All Hungarians know that the main ingredient of this iconic candy is „sósborszesz” (rubbing alcohol). Let’s see where this ingredient comes from! The story goes like this: pharmacist Béla Erényi placed the mentholated rubbing alcohol on the market in 1907—he was trying to defeat his competitor Kálmán Brázay, who dissolved various herbs in alcohol which he diluted with salty water and sold as medicine for both internal and external use. Sósborszesz or rubbing alcohol is exactly what its name suggests: water, alcohol, salt, ethyl-acetate and menthol. They used it for everything from treating pain to rheumatic complaints to sanitization, but it was Erényi who made it great finally. He launched a marketing campaign under the aegis of Diana that has carved the name in stone. The shape of the candy was born a few years later when they realized that when molded, the solution crystallized while cooling down and thus they didn’t have to pour the liquid into a crust because the material itself formed its crust on its own. Then the product was dipped in chocolate and finally packaged into silk paper, each piece hand-wrapped.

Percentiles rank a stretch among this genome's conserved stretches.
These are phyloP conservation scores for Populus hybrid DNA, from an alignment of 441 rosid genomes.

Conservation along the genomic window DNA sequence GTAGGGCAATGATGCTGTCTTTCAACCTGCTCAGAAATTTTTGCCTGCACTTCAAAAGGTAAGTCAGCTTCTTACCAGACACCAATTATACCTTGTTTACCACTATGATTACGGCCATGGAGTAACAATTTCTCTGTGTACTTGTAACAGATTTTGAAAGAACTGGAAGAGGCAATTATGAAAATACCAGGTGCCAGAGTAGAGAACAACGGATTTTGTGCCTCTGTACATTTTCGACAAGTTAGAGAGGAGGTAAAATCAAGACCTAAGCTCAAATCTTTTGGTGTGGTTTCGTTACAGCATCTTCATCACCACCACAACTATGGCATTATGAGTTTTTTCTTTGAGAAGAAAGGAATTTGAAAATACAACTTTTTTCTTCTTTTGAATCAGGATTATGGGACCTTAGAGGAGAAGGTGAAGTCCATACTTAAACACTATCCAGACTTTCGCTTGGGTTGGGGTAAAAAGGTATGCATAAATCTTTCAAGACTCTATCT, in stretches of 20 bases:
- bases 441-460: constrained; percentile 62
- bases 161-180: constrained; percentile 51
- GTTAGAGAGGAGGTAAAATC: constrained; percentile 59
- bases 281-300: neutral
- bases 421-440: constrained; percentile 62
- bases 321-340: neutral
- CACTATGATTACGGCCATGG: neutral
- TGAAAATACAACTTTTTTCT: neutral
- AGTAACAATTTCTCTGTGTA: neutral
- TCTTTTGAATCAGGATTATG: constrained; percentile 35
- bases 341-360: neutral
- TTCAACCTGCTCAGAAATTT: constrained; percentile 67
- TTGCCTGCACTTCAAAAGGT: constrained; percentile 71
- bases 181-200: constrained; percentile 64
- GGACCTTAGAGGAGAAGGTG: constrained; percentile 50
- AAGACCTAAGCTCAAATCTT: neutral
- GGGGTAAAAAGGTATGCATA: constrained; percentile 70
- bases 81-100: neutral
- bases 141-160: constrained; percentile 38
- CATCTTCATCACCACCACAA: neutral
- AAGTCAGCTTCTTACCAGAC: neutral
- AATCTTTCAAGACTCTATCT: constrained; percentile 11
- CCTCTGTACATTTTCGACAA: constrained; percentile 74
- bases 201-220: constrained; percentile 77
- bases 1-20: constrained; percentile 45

But Dianás was not the only lozenge that became popular in Hungary over time. The white horehound candy born in 1884 was perhaps even more divisive, credited to pharmacist Béla Réthy. The inimitable greenish-grey color and scent of the drop containing white horehound, chamomile, plantain, tilia cordata and woodroof haven’t changed a bit ever since—the demand didn’t diminish during the world wars either, but Réthy’s company could not avoid nationalization, even though he never handed over the exact recipe. Then in the nineties, János Rezsu, the executive director of Érd-based company Microse Kft. contacted the former employees still alive at the time and gave a new life to the brand with their help: thus the drop is now available in several versions all preserving the traditional flavors, both in the iconic metal container and paper packaging.